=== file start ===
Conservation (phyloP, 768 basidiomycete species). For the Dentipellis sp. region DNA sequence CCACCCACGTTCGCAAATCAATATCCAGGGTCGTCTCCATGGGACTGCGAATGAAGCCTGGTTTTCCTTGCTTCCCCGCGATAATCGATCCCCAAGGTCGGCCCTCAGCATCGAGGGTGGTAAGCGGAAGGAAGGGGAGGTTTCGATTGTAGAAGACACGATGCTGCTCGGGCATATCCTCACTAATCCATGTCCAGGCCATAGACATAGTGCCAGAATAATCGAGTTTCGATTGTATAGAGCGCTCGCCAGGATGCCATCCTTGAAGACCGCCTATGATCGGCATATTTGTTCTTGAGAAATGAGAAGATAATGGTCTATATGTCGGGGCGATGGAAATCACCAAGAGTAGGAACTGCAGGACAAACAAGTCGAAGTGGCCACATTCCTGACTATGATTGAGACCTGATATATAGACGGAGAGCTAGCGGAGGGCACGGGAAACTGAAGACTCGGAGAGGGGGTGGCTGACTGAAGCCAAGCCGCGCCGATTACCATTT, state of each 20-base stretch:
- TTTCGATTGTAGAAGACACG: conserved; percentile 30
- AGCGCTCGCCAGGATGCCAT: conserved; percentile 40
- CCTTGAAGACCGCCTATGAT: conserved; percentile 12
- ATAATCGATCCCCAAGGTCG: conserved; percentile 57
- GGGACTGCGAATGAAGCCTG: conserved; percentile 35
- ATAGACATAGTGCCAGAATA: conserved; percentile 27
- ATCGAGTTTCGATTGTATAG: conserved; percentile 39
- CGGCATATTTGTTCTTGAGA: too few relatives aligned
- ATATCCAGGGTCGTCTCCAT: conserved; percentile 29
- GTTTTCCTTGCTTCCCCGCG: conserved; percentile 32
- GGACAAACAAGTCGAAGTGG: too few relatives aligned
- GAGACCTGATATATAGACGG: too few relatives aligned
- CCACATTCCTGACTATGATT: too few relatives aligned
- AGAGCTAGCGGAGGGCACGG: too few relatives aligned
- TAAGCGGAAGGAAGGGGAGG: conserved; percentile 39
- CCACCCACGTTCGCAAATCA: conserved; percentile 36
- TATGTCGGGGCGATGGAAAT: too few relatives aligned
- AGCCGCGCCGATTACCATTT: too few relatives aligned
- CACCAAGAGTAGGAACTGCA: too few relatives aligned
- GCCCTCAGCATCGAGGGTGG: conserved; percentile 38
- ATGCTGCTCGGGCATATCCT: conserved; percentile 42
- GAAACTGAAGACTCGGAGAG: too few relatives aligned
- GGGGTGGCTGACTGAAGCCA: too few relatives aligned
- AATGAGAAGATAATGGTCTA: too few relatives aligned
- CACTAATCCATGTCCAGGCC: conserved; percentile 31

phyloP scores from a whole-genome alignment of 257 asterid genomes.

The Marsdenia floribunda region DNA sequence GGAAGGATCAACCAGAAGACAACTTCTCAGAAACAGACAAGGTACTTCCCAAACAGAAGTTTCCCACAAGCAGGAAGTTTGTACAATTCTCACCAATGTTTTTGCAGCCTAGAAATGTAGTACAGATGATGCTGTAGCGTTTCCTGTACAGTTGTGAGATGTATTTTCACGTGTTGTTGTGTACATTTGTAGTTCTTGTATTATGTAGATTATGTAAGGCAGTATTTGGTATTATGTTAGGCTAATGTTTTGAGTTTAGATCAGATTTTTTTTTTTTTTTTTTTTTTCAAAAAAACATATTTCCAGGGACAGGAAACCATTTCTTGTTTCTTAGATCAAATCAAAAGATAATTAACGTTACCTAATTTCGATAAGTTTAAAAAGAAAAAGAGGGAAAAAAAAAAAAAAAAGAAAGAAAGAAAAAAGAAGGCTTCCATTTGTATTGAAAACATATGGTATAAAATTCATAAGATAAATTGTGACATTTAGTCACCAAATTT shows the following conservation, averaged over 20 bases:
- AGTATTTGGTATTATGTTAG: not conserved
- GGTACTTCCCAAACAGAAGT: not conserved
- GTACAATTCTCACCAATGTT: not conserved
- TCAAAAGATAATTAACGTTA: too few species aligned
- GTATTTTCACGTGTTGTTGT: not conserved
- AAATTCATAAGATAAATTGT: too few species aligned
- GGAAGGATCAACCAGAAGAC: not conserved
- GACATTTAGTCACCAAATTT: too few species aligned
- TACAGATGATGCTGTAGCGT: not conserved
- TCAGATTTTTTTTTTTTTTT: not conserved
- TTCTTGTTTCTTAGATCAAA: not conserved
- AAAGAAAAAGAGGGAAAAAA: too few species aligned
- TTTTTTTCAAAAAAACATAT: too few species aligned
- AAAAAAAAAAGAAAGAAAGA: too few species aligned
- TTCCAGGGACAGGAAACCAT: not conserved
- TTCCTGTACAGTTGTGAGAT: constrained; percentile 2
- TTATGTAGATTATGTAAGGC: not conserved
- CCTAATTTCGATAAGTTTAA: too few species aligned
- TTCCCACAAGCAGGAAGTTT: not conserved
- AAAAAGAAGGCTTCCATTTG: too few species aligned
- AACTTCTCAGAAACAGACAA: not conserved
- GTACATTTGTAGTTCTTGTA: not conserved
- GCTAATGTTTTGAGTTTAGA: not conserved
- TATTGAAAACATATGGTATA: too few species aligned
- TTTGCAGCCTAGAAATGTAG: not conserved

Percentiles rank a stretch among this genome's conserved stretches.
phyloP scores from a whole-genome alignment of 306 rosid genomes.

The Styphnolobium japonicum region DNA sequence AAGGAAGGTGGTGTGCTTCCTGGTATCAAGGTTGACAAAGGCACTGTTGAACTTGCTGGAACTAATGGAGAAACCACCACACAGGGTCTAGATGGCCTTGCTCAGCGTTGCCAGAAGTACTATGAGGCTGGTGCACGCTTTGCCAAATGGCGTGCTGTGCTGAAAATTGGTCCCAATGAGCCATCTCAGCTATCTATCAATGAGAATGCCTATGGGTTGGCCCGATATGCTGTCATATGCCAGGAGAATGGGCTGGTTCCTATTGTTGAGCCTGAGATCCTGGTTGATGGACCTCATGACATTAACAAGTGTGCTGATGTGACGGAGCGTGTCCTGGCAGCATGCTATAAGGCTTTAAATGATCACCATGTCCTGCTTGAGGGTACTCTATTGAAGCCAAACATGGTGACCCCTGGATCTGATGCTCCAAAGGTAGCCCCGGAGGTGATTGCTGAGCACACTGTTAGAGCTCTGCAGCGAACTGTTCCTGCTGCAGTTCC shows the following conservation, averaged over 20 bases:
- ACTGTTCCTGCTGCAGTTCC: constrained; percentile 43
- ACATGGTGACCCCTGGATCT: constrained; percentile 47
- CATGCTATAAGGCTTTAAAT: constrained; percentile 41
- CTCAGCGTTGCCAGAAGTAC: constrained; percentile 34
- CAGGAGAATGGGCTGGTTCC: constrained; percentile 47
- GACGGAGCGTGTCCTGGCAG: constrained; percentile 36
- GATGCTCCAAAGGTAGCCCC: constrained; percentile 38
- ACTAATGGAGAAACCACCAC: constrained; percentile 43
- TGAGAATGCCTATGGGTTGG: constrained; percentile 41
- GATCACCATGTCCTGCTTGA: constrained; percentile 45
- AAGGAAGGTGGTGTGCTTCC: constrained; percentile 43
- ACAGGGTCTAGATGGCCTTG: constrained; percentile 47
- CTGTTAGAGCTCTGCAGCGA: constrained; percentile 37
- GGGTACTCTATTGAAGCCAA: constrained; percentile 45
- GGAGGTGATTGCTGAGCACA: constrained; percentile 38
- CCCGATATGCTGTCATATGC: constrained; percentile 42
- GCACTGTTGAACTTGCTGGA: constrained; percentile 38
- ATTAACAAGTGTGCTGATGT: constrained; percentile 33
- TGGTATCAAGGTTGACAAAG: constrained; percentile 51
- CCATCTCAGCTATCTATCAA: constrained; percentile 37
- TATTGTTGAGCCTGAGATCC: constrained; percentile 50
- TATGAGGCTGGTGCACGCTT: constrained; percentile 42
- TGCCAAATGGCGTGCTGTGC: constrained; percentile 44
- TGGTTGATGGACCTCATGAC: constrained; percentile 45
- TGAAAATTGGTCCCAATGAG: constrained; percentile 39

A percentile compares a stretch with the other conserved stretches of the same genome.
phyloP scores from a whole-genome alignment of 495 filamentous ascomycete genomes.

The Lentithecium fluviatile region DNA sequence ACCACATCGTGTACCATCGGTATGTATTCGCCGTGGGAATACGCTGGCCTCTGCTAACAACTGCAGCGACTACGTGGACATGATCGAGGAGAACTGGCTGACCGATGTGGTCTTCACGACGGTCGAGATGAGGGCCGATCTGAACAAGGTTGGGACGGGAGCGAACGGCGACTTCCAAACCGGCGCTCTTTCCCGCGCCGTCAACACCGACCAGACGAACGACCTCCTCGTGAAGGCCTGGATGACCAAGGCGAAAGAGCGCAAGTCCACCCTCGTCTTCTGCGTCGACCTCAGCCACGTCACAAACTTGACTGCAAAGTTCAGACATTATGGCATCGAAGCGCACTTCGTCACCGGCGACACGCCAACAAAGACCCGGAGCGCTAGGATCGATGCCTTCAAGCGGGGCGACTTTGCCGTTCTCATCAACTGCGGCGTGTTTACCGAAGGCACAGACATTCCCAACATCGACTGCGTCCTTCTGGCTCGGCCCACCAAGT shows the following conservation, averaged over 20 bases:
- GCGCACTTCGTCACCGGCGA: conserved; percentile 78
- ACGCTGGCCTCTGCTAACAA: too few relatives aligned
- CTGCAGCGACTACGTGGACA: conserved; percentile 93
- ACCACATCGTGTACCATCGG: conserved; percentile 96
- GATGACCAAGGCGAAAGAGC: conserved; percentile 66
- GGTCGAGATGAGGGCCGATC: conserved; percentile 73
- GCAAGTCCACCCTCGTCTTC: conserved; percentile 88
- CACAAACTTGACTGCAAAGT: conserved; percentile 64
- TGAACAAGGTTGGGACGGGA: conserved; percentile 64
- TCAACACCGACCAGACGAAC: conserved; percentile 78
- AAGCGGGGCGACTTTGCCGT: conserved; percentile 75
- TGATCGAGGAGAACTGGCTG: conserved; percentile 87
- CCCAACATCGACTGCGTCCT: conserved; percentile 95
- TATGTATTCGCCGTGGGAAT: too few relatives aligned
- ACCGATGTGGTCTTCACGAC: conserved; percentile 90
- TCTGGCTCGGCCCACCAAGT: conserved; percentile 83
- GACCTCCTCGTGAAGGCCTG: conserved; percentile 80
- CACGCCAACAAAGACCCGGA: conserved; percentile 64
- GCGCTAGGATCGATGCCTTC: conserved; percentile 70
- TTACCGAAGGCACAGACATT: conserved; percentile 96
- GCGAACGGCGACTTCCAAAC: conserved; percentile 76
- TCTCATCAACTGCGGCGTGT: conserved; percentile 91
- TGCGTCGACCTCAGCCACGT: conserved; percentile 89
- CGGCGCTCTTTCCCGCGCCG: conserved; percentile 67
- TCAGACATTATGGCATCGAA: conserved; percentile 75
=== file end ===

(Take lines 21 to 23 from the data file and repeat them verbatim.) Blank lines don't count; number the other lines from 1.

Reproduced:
- GCCCTCAGCATCGAGGGTGG: conserved; percentile 38
- ATGCTGCTCGGGCATATCCT: conserved; percentile 42
- GAAACTGAAGACTCGGAGAG: too few relatives aligned